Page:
Harvest Highlights – Wheat quality and yields indifferent

After a delayed and catchy start, the harvest in England is proceeding apace as a result of warmer weather and a drying breeze.

According to Grainfarmers regional teams although quality and yields are indifferent, the general feeling is one of relief – the 2007 harvest could have been so much worse.

However, Scotland is currently less fortunate.  With 1.5” of rain across the country’s main arable regions in the last 24 hours, growers are playing a waiting game.


South England

Not particularly good but much better than once feared, summarises the wheat harvest, so far, in the South, according to Paul Taylor of Hants-based Grainfarmers seeds and southern sales manager.

“Farmers in the south of the country – Oxfordshire down to the south coast – are now well into the wheat and generally it’s disappointing.

Soft wheats, the backbone of our exports, are only sub 200 Hagbergs – usable for domestic markets but not good enough for export,” he says. “They caught the drought and then the rain. However, yields are less badly affected than many feared; about 10% down,” he adds

Where there was less rain, further east into Kent, aside from some hail devastated crops, growers are still getting some good yields and quality, he reports.

Although there is some rain forecast, it’s now accelerating towards a very speedy harvest, hampered only a little by some crops that re-tillered after being hit by the spring drought. “In these crops, there’s several weeks difference in maturity in tillers. These are going to need very careful storage. I would strongly advise against putting them on floors that don’t have vents underneath,” says Mr Taylor.

East Anglia

For East Anglian growers, the 2007 OSR and winter barley will not be memorable as a good cropping year, comments Grainfarmers regional general manager, Stephen Howlett.

A delayed start to the harvest was followed by OSR yields that have been “substantially down”, although winter barley yields and quality are only slightly below par. “Barley is usable, but not outstanding,” he says.

With OSR and winter barley “100% done”, attention is now focused on the wheat, for which secondary growth is proving a problem in many crops, according to Stephen Howlett.

“Though still too early to call, the indications are that wheat yields are 10-15% behind last year.  Quality however, looks alright although proteins are a little lower,” he adds.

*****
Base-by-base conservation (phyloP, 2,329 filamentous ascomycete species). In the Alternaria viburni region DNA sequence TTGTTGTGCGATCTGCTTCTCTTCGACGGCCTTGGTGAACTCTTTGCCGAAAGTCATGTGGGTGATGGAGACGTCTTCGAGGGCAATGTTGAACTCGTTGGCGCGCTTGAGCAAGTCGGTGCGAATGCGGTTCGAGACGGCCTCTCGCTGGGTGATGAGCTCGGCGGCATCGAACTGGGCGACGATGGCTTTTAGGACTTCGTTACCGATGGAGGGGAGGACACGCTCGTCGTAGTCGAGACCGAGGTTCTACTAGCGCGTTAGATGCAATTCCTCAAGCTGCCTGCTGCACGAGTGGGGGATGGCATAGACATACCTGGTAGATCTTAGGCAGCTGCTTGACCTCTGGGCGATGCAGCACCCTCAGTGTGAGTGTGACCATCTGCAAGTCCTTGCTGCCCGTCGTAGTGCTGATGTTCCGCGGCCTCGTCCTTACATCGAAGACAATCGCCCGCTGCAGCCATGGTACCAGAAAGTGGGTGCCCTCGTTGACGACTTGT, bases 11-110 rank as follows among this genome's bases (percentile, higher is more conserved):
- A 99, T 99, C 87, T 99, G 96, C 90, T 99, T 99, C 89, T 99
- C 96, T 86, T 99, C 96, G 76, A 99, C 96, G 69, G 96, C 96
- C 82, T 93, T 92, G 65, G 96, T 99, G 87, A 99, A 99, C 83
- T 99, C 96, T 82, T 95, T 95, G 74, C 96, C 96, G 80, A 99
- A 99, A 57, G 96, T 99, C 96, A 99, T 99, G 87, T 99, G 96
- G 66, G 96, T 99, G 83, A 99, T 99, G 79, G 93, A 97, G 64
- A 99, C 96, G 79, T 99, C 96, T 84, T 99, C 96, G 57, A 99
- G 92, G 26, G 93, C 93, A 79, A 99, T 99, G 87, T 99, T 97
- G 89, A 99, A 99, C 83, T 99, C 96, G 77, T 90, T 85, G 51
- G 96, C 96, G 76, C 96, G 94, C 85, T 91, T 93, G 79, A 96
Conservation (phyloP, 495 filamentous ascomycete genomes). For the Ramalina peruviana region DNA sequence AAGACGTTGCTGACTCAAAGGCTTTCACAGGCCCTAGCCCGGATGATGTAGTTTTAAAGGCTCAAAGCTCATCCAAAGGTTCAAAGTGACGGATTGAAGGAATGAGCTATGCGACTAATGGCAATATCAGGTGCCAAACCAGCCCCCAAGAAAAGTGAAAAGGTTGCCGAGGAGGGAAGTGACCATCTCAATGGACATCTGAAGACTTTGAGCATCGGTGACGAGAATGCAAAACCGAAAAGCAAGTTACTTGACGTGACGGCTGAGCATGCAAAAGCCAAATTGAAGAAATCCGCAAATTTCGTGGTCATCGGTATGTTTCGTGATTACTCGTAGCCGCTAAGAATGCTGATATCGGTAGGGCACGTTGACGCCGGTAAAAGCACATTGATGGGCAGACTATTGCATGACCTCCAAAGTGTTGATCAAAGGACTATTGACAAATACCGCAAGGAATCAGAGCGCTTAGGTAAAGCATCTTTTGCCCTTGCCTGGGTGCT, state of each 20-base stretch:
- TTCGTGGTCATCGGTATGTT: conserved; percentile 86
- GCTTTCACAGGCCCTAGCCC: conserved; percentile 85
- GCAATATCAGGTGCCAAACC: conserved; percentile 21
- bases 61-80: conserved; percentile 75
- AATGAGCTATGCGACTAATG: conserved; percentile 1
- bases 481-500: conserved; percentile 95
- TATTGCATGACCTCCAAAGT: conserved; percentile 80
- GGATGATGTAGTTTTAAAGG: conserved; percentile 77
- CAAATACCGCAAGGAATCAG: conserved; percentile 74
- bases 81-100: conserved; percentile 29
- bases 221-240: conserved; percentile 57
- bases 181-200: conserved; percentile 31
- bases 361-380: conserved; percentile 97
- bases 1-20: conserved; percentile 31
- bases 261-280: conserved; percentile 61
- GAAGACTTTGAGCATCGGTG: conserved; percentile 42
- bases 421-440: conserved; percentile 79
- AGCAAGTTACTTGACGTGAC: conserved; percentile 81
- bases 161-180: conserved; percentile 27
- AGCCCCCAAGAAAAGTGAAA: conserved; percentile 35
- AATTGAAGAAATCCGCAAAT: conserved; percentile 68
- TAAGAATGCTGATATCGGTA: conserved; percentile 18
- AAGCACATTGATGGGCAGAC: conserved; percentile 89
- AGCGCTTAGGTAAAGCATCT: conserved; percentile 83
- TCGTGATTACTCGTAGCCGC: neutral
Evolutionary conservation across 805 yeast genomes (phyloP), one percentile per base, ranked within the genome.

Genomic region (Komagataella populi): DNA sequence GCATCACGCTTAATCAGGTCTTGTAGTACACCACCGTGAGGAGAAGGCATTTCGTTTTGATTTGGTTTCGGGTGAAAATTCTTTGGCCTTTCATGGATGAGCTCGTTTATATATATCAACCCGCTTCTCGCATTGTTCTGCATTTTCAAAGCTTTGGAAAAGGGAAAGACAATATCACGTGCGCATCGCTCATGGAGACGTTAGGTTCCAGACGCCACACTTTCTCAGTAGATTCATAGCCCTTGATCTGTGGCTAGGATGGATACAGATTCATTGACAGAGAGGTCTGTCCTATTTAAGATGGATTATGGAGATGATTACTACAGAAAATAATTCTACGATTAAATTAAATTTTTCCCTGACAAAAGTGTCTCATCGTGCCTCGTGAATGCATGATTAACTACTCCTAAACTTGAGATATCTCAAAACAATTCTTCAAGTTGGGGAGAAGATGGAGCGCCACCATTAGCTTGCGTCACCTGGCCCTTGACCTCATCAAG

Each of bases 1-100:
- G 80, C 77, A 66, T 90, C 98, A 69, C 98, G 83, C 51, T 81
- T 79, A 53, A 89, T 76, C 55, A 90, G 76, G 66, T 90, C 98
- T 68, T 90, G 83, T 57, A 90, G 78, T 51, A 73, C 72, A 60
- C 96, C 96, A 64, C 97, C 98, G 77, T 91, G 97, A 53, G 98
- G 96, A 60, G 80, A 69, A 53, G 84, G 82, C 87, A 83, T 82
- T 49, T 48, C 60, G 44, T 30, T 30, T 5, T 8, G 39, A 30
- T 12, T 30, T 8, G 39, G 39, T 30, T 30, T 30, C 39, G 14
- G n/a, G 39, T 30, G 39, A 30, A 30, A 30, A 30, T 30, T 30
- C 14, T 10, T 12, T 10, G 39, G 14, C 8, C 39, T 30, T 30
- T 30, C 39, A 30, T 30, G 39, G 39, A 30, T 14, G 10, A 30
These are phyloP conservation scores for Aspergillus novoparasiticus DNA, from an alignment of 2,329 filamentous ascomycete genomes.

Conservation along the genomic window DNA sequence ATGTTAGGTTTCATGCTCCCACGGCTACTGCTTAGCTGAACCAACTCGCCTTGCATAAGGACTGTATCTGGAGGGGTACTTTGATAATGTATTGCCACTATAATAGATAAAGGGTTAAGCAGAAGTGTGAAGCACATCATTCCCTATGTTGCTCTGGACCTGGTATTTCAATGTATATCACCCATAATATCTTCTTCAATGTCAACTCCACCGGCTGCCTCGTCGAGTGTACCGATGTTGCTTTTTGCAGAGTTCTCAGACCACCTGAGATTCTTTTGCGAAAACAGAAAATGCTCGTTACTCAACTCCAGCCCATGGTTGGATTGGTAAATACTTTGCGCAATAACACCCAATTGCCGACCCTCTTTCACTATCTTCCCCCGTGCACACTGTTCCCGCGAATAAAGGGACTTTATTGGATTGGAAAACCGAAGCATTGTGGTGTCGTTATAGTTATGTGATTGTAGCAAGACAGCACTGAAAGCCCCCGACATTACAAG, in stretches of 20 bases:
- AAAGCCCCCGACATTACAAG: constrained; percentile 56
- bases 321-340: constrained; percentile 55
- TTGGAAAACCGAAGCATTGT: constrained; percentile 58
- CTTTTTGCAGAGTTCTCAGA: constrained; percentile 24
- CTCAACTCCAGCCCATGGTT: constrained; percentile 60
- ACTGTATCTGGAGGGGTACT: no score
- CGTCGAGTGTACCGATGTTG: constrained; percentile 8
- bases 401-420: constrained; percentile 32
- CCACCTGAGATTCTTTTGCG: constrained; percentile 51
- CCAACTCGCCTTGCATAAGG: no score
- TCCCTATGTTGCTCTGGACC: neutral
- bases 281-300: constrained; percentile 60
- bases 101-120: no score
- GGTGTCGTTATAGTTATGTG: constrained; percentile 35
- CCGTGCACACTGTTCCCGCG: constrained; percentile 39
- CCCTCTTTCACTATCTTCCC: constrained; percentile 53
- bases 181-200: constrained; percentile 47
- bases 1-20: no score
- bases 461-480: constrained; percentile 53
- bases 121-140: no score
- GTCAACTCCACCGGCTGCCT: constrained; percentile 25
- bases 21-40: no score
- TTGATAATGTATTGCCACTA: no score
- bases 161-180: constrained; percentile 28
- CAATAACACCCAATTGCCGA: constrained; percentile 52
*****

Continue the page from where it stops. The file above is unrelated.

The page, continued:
North East England

“The weather picked up just at the critical time,” says Grainfarmers arable business manager in North East England, Nigel Britland. “The oilseed rape will be finished by the middle of the week, the winter barley’s all in bar a bit of tidying up on the Wolds, and we’re about 20% of the way through the wheat now.”

Rape yields are “disappointing” at an average of around 3.7t/ha for what is a traditionally high-yielding area. Although barley yields are OK at 7.4t/ha for malting and 8.6t/ha for feeds, malting quality is disappointing with higher grain nitrogens than usual.

As for northern wheats it is too early to get a really accurate picture. Mr Britland fears that the suspected impact of spring drought will be realised. “Crops on the lighter soils, where tillers were dropped, have never recovered and early yields are well down.

“On heavier soils, yields are looking reasonably good, at around 10t/ha. However, quality is variable. Bushel weights range from the mid 60s to 80kg/hl and Hagbergs vary from 80 to 300 plus.

“Where the worst of heavy summer rain fell, around S Yorks and the Humber area, some 50% of crops are lodged, and though quality has been badly affected, growers are relieved that yields are better than once feared.

“The best news is that, though there might be some compacted ground at the end of the harvest, the sight of bogged combines has completely dissipated,” says Mr Britland.  “If the forecast is to be believed then harvest in the Vale of York will be done by the middle of August – a fantastic turn around.”


Scotland is now getting “a mirror image of what England was getting three weeks ago,” according to Grainfarmers, Aberdeenshire-based Scottish Manager Bruce Ferguson.

Combines worked through the latter half of the week, but were halted when heavy rain swept in over the weekend bringing up to 1.5” of rain to many arable regions.

“The oilseed rape harvest was just getting underway with intake’s steady,” says Mr Ferguson, who reckons that some 15% of the crop has now been brought in.

Around 70% of the 55,000 ha of winter barley grown in Scotland has been cut. Yields and quality have been very variable with many reports back from growers no better than average, says Mr Ferguson.

Even if the rain clears away, the ground remains the problem. “It’ll take a while to dry out from the deluges we’ve had in the last couple of days,” he reports.

Looking further ahead, Mr Ferguson reckons the earliest wheats won’t be harvested in Central Scotland much before mid August and the earliest spring barley crops are still two to three weeks away but highlights that both crops will come to harvest quickly if the weather conditions were more favourable.

“If we could see some settled weather this may also help hold up the quality of spring barley’s especially those further from harvesting, although yield must now be affected.’’ he says.


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